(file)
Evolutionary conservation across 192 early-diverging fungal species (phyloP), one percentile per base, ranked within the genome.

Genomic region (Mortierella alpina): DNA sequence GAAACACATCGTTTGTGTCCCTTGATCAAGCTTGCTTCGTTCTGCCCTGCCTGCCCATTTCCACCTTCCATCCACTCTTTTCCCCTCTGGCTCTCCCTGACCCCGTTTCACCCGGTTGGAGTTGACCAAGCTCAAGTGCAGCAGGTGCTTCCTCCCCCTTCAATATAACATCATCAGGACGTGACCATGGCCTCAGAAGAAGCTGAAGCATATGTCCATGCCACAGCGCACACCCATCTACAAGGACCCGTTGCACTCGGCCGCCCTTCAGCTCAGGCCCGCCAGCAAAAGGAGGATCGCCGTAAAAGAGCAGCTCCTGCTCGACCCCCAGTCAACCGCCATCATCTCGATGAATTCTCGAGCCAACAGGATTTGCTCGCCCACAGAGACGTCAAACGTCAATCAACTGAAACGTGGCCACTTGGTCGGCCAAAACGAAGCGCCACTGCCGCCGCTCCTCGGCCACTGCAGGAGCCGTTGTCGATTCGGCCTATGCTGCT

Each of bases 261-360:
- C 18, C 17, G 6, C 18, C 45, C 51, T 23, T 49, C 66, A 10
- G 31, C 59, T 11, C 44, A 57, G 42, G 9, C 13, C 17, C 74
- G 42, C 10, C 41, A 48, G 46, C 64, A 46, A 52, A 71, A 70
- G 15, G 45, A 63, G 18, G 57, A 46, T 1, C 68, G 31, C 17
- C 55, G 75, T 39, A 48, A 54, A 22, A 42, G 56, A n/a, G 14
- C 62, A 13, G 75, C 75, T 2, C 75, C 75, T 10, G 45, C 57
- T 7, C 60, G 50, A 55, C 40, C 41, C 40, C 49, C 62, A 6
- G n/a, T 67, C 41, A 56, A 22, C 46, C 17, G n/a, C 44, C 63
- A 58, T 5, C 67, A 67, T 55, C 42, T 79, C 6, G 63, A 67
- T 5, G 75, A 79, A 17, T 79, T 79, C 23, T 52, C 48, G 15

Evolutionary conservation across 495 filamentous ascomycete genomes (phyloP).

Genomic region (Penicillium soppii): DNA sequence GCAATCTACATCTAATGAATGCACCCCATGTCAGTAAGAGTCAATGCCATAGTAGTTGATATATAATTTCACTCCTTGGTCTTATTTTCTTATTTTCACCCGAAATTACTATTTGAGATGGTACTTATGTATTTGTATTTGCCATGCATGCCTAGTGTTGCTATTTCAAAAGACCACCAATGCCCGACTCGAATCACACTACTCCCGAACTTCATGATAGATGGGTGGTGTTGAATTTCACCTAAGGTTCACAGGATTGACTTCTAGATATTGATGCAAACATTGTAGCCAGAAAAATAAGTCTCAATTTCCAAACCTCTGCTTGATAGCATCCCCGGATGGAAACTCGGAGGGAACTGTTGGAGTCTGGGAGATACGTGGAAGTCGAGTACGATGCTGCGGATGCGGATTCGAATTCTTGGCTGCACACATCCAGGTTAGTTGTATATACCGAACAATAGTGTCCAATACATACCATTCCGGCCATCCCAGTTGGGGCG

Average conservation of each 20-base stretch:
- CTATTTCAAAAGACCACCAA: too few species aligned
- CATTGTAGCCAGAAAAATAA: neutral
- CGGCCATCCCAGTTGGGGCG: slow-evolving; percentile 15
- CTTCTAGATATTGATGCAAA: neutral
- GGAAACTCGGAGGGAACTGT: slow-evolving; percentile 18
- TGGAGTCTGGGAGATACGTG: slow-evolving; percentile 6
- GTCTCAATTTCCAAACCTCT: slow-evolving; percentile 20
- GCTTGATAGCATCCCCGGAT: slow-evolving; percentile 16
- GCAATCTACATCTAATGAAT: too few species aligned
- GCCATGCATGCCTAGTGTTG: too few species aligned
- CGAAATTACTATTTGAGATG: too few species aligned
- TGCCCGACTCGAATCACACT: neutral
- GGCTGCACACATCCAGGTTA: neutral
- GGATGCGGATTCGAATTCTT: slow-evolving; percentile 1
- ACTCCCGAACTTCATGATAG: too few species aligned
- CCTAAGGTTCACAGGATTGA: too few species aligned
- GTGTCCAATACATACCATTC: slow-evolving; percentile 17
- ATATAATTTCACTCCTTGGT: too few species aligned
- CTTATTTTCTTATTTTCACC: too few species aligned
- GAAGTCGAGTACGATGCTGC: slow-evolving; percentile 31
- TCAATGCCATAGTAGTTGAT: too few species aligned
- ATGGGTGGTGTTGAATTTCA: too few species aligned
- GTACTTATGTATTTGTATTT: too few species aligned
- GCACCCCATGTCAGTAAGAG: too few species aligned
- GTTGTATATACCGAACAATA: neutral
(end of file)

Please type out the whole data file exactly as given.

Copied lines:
Evolutionary conservation across 192 early-diverging fungal species (phyloP), one percentile per base, ranked within the genome.

Genomic region (Mortierella alpina): DNA sequence GAAACACATCGTTTGTGTCCCTTGATCAAGCTTGCTTCGTTCTGCCCTGCCTGCCCATTTCCACCTTCCATCCACTCTTTTCCCCTCTGGCTCTCCCTGACCCCGTTTCACCCGGTTGGAGTTGACCAAGCTCAAGTGCAGCAGGTGCTTCCTCCCCCTTCAATATAACATCATCAGGACGTGACCATGGCCTCAGAAGAAGCTGAAGCATATGTCCATGCCACAGCGCACACCCATCTACAAGGACCCGTTGCACTCGGCCGCCCTTCAGCTCAGGCCCGCCAGCAAAAGGAGGATCGCCGTAAAAGAGCAGCTCCTGCTCGACCCCCAGTCAACCGCCATCATCTCGATGAATTCTCGAGCCAACAGGATTTGCTCGCCCACAGAGACGTCAAACGTCAATCAACTGAAACGTGGCCACTTGGTCGGCCAAAACGAAGCGCCACTGCCGCCGCTCCTCGGCCACTGCAGGAGCCGTTGTCGATTCGGCCTATGCTGCT

Each of bases 261-360:
- C 18, C 17, G 6, C 18, C 45, C 51, T 23, T 49, C 66, A 10
- G 31, C 59, T 11, C 44, A 57, G 42, G 9, C 13, C 17, C 74
- G 42, C 10, C 41, A 48, G 46, C 64, A 46, A 52, A 71, A 70
- G 15, G 45, A 63, G 18, G 57, A 46, T 1, C 68, G 31, C 17
- C 55, G 75, T 39, A 48, A 54, A 22, A 42, G 56, A n/a, G 14
- C 62, A 13, G 75, C 75, T 2, C 75, C 75, T 10, G 45, C 57
- T 7, C 60, G 50, A 55, C 40, C 41, C 40, C 49, C 62, A 6
- G n/a, T 67, C 41, A 56, A 22, C 46, C 17, G n/a, C 44, C 63
- A 58, T 5, C 67, A 67, T 55, C 42, T 79, C 6, G 63, A 67
- T 5, G 75, A 79, A 17, T 79, T 79, C 23, T 52, C 48, G 15

Evolutionary conservation across 495 filamentous ascomycete genomes (phyloP).

Genomic region (Penicillium soppii): DNA sequence GCAATCTACATCTAATGAATGCACCCCATGTCAGTAAGAGTCAATGCCATAGTAGTTGATATATAATTTCACTCCTTGGTCTTATTTTCTTATTTTCACCCGAAATTACTATTTGAGATGGTACTTATGTATTTGTATTTGCCATGCATGCCTAGTGTTGCTATTTCAAAAGACCACCAATGCCCGACTCGAATCACACTACTCCCGAACTTCATGATAGATGGGTGGTGTTGAATTTCACCTAAGGTTCACAGGATTGACTTCTAGATATTGATGCAAACATTGTAGCCAGAAAAATAAGTCTCAATTTCCAAACCTCTGCTTGATAGCATCCCCGGATGGAAACTCGGAGGGAACTGTTGGAGTCTGGGAGATACGTGGAAGTCGAGTACGATGCTGCGGATGCGGATTCGAATTCTTGGCTGCACACATCCAGGTTAGTTGTATATACCGAACAATAGTGTCCAATACATACCATTCCGGCCATCCCAGTTGGGGCG

Average conservation of each 20-base stretch:
- CTATTTCAAAAGACCACCAA: too few species aligned
- CATTGTAGCCAGAAAAATAA: neutral
- CGGCCATCCCAGTTGGGGCG: slow-evolving; percentile 15
- CTTCTAGATATTGATGCAAA: neutral
- GGAAACTCGGAGGGAACTGT: slow-evolving; percentile 18
- TGGAGTCTGGGAGATACGTG: slow-evolving; percentile 6
- GTCTCAATTTCCAAACCTCT: slow-evolving; percentile 20
- GCTTGATAGCATCCCCGGAT: slow-evolving; percentile 16
- GCAATCTACATCTAATGAAT: too few species aligned
- GCCATGCATGCCTAGTGTTG: too few species aligned
- CGAAATTACTATTTGAGATG: too few species aligned
- TGCCCGACTCGAATCACACT: neutral
- GGCTGCACACATCCAGGTTA: neutral
- GGATGCGGATTCGAATTCTT: slow-evolving; percentile 1
- ACTCCCGAACTTCATGATAG: too few species aligned
- CCTAAGGTTCACAGGATTGA: too few species aligned
- GTGTCCAATACATACCATTC: slow-evolving; percentile 17
- ATATAATTTCACTCCTTGGT: too few species aligned
- CTTATTTTCTTATTTTCACC: too few species aligned
- GAAGTCGAGTACGATGCTGC: slow-evolving; percentile 31
- TCAATGCCATAGTAGTTGAT: too few species aligned
- ATGGGTGGTGTTGAATTTCA: too few species aligned
- GTACTTATGTATTTGTATTT: too few species aligned
- GCACCCCATGTCAGTAAGAG: too few species aligned
- GTTGTATATACCGAACAATA: neutral